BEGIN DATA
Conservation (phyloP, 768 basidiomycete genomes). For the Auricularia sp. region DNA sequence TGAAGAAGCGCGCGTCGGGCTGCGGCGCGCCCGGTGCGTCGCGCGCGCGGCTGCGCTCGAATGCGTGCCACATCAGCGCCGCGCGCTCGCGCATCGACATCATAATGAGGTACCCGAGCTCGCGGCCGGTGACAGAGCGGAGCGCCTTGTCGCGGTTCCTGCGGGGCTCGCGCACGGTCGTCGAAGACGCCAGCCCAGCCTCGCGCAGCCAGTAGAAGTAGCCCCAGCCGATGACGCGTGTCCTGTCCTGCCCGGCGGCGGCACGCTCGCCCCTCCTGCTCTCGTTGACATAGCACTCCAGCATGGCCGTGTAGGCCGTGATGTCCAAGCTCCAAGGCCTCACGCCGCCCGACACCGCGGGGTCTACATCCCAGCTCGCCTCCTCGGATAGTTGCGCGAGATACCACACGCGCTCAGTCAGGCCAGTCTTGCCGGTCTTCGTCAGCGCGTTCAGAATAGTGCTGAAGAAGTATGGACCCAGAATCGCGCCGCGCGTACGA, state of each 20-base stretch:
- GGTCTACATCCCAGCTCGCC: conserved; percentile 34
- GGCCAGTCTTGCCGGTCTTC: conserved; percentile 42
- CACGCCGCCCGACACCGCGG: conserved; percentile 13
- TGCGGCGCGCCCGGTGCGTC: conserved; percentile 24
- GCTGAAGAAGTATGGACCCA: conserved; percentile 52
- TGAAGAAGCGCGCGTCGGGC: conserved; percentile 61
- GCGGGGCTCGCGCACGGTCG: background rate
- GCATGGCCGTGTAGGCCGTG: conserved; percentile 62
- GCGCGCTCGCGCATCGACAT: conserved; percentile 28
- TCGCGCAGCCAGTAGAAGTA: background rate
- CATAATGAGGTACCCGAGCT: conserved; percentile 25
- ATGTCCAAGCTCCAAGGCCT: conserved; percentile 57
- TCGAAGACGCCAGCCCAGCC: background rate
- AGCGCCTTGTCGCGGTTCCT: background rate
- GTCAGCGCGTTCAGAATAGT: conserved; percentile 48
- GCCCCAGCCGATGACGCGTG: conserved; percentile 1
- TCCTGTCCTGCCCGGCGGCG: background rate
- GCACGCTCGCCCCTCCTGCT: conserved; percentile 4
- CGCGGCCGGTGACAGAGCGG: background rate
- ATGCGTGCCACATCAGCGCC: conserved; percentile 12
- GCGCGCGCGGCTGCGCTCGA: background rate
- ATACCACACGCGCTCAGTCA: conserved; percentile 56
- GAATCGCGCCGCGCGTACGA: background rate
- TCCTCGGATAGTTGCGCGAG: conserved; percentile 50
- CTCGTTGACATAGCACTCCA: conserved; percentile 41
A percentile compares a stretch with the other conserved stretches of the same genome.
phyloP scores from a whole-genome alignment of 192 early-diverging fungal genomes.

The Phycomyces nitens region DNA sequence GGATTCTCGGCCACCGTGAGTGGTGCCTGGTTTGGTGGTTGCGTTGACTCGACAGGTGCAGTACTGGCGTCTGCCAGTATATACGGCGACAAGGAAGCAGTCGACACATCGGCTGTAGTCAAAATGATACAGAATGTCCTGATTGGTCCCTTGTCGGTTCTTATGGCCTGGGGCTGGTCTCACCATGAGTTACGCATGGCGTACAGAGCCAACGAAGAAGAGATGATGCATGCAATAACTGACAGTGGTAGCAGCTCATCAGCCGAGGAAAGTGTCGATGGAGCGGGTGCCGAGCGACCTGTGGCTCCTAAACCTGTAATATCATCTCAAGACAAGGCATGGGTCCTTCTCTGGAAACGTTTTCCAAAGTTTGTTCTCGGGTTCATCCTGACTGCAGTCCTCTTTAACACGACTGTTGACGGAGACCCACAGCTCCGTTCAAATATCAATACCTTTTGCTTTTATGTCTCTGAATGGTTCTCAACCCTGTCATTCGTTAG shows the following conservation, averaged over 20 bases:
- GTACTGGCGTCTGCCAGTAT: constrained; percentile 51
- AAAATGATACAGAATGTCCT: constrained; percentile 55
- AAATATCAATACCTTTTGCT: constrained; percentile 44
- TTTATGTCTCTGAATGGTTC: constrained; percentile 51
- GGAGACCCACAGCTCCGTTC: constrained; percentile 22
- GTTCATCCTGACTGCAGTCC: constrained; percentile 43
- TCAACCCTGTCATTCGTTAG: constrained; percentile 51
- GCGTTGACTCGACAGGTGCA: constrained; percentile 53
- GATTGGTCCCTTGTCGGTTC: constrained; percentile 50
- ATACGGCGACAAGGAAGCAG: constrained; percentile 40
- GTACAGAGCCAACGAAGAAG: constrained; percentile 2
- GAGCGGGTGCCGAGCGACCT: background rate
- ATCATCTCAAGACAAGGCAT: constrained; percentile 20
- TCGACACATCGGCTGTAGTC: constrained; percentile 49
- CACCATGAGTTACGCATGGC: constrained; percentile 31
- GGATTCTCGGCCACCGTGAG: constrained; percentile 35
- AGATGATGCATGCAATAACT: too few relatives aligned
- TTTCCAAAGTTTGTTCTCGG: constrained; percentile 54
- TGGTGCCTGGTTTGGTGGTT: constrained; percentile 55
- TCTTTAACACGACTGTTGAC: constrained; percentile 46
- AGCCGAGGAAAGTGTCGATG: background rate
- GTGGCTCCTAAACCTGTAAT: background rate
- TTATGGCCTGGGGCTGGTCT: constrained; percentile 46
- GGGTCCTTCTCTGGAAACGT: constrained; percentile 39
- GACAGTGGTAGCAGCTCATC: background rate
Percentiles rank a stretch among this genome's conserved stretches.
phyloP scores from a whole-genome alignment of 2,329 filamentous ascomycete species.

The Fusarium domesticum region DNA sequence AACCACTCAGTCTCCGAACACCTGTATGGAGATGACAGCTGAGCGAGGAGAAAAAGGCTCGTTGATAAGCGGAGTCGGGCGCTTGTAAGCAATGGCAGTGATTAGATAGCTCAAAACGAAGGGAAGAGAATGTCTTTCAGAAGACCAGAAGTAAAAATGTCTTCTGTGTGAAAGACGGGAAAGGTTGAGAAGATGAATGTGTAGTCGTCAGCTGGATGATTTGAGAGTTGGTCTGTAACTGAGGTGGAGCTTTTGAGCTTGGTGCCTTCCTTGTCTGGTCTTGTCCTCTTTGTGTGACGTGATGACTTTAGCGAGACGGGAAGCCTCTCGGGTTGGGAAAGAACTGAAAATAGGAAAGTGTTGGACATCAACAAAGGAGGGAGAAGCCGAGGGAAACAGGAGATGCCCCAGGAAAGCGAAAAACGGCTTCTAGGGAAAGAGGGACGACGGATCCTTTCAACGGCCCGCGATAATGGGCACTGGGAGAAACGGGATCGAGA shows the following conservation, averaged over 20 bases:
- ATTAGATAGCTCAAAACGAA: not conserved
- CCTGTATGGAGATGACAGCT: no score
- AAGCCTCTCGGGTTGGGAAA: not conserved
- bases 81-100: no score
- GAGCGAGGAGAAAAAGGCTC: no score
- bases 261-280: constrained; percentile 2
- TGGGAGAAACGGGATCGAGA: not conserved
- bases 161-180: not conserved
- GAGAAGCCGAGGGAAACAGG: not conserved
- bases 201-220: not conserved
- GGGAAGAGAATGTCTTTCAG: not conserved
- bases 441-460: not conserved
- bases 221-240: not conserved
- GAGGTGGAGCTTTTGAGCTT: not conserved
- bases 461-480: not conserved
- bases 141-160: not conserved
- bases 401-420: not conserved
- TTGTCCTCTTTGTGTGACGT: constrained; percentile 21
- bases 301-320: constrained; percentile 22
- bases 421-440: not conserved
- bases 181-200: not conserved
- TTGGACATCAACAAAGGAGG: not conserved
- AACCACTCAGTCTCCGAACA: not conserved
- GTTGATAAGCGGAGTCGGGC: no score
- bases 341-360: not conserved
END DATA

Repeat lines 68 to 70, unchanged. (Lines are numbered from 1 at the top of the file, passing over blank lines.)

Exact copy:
- GGGAAGAGAATGTCTTTCAG: not conserved
- bases 441-460: not conserved
- bases 221-240: not conserved